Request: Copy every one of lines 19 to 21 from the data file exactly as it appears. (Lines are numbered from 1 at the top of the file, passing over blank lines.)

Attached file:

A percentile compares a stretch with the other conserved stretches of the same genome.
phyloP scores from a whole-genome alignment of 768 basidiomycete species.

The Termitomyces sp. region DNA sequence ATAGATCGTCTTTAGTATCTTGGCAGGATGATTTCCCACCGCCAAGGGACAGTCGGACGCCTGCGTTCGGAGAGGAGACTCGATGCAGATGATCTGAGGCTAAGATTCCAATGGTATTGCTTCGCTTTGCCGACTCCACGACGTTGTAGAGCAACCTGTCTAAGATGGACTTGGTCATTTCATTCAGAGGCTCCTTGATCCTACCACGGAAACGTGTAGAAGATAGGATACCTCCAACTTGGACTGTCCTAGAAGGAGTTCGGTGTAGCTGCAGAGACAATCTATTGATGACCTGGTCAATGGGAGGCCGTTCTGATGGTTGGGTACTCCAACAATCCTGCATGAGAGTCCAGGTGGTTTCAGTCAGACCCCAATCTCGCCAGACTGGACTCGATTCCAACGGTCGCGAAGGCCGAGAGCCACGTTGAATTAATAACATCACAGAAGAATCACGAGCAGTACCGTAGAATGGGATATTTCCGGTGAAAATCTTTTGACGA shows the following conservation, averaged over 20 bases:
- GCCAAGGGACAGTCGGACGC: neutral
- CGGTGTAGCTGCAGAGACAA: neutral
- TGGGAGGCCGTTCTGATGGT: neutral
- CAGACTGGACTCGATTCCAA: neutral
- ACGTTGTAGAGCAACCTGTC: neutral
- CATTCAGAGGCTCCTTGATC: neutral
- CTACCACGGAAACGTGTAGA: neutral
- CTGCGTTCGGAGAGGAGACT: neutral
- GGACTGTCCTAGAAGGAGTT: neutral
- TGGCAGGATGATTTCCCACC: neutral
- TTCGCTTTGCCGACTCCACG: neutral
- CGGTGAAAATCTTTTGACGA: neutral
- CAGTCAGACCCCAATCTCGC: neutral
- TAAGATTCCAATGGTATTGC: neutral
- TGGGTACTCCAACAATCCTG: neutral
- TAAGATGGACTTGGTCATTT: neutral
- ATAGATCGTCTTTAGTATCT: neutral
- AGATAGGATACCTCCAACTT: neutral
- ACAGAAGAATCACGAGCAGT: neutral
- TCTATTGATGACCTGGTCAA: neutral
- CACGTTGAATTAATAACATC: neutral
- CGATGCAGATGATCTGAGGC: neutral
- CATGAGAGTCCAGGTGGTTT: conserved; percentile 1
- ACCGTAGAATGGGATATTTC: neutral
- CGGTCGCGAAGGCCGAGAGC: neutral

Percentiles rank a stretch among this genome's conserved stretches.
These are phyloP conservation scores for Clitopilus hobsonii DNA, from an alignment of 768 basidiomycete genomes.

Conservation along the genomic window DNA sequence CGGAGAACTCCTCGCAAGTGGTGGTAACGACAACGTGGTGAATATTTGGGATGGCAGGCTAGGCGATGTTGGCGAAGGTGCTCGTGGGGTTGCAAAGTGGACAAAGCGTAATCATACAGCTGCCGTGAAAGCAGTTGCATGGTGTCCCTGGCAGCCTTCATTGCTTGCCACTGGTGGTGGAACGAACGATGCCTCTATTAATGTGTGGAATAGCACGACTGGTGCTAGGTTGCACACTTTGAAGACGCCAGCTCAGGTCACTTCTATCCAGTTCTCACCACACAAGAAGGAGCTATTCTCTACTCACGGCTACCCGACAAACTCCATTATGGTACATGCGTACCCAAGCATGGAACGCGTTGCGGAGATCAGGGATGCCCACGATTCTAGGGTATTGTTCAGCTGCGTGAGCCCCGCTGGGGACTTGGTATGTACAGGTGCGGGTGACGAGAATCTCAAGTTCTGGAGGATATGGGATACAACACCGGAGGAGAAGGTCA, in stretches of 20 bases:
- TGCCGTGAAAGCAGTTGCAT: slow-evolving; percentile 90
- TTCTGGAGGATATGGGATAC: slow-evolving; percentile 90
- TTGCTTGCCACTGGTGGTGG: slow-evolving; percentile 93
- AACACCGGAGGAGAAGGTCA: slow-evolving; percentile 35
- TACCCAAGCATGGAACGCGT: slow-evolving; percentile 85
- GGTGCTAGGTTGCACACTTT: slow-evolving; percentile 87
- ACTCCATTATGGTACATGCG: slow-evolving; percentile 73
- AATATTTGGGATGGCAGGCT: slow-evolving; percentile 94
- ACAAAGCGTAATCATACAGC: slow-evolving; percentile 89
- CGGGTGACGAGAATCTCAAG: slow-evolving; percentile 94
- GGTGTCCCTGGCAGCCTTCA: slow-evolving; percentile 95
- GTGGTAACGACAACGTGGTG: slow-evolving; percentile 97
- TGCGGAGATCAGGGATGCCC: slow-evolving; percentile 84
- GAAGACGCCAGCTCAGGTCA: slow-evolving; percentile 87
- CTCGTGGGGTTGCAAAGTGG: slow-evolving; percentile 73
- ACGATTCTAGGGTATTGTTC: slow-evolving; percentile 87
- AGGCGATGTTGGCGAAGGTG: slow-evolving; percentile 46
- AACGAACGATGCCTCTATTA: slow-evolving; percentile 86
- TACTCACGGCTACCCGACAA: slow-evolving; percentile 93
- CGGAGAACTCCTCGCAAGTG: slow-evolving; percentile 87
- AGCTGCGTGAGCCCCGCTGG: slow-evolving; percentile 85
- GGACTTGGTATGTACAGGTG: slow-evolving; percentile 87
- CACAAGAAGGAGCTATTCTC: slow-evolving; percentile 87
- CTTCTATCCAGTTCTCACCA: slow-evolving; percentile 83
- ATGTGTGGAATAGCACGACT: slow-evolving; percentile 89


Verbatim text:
- TAAGATGGACTTGGTCATTT: neutral
- ATAGATCGTCTTTAGTATCT: neutral
- AGATAGGATACCTCCAACTT: neutral